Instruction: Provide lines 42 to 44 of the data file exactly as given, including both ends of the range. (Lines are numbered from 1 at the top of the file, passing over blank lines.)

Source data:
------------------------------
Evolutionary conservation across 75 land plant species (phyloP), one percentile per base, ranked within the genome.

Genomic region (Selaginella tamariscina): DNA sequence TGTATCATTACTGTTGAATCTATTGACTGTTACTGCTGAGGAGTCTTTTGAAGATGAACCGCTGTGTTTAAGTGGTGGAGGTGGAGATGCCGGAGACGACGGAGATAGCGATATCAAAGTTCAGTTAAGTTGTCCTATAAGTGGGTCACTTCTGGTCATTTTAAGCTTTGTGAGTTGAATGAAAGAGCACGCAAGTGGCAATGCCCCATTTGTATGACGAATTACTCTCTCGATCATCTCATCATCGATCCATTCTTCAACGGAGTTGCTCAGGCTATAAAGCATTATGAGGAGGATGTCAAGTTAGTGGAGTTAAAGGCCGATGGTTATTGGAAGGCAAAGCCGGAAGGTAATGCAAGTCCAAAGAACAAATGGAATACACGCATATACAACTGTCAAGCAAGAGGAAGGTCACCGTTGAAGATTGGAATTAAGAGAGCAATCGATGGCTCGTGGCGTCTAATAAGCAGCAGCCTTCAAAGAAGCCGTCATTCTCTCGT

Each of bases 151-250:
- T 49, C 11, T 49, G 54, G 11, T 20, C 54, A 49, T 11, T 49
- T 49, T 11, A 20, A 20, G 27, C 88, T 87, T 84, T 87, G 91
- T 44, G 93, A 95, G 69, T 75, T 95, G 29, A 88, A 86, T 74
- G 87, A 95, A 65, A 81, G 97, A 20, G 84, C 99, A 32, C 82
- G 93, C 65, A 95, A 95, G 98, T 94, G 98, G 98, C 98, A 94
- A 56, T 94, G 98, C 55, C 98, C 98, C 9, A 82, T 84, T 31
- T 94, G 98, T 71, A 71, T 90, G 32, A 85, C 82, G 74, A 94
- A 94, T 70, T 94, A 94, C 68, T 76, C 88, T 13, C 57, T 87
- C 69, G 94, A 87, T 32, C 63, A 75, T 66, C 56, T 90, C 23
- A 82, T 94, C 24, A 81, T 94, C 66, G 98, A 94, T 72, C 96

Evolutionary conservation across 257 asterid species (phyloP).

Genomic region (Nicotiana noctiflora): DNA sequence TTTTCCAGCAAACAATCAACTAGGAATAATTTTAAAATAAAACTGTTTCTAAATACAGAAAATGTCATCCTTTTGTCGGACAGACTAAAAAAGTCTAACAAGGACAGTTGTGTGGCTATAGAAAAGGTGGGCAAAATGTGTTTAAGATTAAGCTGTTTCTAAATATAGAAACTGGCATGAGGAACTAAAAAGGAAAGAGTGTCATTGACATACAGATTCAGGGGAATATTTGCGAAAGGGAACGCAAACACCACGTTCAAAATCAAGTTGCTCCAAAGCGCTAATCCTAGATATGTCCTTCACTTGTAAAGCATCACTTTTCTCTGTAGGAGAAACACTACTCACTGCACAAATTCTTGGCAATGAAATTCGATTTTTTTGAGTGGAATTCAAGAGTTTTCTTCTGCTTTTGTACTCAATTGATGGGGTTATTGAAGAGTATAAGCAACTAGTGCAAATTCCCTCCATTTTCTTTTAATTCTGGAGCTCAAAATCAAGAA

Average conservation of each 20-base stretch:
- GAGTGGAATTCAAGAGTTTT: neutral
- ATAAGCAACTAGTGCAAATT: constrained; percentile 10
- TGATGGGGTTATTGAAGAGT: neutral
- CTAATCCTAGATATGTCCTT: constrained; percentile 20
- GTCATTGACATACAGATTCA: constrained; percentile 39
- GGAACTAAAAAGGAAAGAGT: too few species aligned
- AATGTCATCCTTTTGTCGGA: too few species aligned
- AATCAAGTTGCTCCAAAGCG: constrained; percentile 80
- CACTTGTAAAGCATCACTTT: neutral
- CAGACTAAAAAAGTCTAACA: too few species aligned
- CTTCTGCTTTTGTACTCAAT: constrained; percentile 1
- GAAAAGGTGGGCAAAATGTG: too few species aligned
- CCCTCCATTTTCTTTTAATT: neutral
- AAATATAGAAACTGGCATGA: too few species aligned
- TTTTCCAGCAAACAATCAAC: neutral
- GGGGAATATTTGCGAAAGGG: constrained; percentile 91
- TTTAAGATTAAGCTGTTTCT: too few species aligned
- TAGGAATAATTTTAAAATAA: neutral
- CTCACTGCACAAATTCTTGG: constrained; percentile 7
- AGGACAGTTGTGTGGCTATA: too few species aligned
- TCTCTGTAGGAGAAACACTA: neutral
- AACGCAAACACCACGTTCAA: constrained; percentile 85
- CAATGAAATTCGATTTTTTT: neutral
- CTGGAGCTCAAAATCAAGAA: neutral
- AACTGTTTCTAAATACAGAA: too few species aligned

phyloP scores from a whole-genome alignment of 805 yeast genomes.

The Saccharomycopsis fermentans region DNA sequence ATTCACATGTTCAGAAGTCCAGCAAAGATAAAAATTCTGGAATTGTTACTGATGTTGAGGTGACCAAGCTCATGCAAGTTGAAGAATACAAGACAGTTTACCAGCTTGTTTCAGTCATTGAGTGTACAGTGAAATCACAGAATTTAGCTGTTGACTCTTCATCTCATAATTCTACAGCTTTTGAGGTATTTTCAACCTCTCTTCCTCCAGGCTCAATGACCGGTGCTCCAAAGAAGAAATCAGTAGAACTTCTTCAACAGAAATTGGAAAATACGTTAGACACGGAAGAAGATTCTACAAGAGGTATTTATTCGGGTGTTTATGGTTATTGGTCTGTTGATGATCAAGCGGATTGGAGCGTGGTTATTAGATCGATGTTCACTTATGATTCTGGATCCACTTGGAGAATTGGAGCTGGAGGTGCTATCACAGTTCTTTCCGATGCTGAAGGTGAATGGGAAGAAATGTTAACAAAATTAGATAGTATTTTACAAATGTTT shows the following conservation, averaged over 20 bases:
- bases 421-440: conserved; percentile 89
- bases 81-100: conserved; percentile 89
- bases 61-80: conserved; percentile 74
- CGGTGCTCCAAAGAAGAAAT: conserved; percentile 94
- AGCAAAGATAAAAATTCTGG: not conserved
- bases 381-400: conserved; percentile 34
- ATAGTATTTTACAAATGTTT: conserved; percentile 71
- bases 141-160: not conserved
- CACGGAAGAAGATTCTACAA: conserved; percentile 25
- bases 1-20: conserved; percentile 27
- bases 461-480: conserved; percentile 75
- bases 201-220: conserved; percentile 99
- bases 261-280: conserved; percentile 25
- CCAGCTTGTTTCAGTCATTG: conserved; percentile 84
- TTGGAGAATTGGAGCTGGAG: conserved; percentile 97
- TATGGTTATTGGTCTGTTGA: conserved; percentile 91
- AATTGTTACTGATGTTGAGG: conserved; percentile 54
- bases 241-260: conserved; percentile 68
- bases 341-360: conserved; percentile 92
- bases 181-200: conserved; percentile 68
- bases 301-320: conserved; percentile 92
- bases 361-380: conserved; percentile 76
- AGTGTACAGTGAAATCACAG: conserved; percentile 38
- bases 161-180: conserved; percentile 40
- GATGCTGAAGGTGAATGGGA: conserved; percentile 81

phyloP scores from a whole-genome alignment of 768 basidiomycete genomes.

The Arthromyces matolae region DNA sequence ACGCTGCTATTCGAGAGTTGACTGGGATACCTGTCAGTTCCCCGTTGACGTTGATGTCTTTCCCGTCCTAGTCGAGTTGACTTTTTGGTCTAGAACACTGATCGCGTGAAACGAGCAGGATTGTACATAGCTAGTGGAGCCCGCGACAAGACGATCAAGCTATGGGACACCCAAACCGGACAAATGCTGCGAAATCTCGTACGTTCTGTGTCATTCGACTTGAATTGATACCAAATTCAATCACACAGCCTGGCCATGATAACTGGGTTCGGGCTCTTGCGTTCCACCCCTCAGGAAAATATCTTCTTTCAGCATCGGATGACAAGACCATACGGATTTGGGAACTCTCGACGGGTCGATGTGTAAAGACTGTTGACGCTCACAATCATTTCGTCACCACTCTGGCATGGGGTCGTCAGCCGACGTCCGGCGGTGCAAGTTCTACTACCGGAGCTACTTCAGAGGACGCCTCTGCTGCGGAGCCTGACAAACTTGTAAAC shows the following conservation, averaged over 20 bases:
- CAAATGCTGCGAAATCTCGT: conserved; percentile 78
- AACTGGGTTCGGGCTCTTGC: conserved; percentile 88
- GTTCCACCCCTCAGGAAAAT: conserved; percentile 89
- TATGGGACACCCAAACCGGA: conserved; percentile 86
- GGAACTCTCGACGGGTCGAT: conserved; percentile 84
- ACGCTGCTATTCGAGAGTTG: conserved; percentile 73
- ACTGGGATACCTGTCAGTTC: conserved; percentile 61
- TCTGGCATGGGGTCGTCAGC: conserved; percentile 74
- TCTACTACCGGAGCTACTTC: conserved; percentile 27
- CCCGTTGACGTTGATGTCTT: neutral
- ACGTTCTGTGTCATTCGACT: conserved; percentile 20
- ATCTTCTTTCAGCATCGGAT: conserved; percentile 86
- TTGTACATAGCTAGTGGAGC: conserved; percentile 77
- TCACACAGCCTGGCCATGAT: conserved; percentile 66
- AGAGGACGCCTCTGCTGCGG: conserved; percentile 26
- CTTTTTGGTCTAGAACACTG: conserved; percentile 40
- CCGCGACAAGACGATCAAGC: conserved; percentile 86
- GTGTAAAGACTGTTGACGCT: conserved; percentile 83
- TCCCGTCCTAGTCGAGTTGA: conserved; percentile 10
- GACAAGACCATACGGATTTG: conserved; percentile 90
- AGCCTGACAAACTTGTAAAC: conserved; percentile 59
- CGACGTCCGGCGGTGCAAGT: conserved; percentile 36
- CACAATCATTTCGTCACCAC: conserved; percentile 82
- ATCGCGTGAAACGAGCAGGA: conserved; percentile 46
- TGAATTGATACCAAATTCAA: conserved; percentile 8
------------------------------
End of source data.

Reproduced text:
phyloP scores from a whole-genome alignment of 805 yeast genomes.

The Saccharomycopsis fermentans region DNA sequence ATTCACATGTTCAGAAGTCCAGCAAAGATAAAAATTCTGGAATTGTTACTGATGTTGAGGTGACCAAGCTCATGCAAGTTGAAGAATACAAGACAGTTTACCAGCTTGTTTCAGTCATTGAGTGTACAGTGAAATCACAGAATTTAGCTGTTGACTCTTCATCTCATAATTCTACAGCTTTTGAGGTATTTTCAACCTCTCTTCCTCCAGGCTCAATGACCGGTGCTCCAAAGAAGAAATCAGTAGAACTTCTTCAACAGAAATTGGAAAATACGTTAGACACGGAAGAAGATTCTACAAGAGGTATTTATTCGGGTGTTTATGGTTATTGGTCTGTTGATGATCAAGCGGATTGGAGCGTGGTTATTAGATCGATGTTCACTTATGATTCTGGATCCACTTGGAGAATTGGAGCTGGAGGTGCTATCACAGTTCTTTCCGATGCTGAAGGTGAATGGGAAGAAATGTTAACAAAATTAGATAGTATTTTACAAATGTTT shows the following conservation, averaged over 20 bases:
- bases 421-440: conserved; percentile 89